At a Glance


Wisconsin teachers, bring the Civil Rights Movement home to your students with this archive of primary sources.

University of Wisconsin--Milwaukee

The March on Milwaukee Civil Rights History Project

A project of the University of Wisconsin—Milwaukee, The March on Milwaukee Civil Rights History Project preserves the history of the Civil Rights Movement in Milwaukee, WI. In the late 1960s, the open housing movement worked to break down housing restrictions that segregated the city's population. Milwaukee residents of all ages and walks of life supported or opposed this movement.

The site features more than 150 digitized primary sources from the period, including oral histories, letters to organizations, support and hate letters, meeting minutes, Henry Maier's 1967 mayor's log, speeches, press releases, photographs, official reports and research studies, video clips, curriculum and programming from Freedom Schools (alternative schools children could attend during school boycotts), and more. Sources can be searched by keyword and browsed by media type (audio, documents, photos, or video) or collection (materials are divided into 10 collections by relationship to prominent individuals and groups in the movement). Visitors can add sources to "My Favorites" and review them as they browse.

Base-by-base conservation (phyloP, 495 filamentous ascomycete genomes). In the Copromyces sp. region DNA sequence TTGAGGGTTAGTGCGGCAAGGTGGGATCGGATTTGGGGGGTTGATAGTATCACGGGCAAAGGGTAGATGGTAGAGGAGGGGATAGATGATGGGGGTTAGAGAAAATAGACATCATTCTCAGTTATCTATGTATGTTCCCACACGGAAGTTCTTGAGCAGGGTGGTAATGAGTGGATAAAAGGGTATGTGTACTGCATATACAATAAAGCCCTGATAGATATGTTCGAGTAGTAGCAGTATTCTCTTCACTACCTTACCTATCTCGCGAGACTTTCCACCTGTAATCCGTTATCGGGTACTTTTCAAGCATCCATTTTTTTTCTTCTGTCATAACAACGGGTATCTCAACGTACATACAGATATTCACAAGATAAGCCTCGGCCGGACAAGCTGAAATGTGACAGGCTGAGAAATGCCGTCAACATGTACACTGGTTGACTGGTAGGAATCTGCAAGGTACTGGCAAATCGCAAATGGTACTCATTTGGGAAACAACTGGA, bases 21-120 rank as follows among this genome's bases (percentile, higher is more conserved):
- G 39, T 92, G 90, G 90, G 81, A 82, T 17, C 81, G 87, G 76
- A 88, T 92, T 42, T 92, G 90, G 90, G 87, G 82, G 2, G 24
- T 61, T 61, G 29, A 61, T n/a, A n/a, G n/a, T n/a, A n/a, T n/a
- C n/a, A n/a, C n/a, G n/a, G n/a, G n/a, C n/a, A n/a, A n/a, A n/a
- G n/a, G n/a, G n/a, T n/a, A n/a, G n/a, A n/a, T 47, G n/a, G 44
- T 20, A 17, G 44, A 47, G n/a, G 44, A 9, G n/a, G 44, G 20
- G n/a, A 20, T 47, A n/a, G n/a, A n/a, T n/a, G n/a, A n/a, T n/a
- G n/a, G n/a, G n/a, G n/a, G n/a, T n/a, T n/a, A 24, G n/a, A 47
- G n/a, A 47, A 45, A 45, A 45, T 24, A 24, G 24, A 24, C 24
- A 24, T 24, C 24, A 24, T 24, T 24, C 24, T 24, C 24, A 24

In addition, a downloadable map shows the division of Milwaukee neighborhoods in 1967 and the path of the Aug. 28 open housing march, and a timeline tracks local and national events from 1954 to 1976. A glossary of key terms gives the context for more than 60 acronyms, names, places, and other terms, and a bibliography lists more than 40 primary sources and more than 50 secondary sources.

Teachers may need to do a little extra legwork to contextualize the primary sources, but the collection can bring Civil Rights Movement history home to Wisconsin students, particularly those in Milwaukee and the surrounding area. Teachers nationwide can use the materials to explore the work of the Congress of Racial Equality (CORE), NAACP Youth Council, and local institutions like Freedom Schools and integration committees.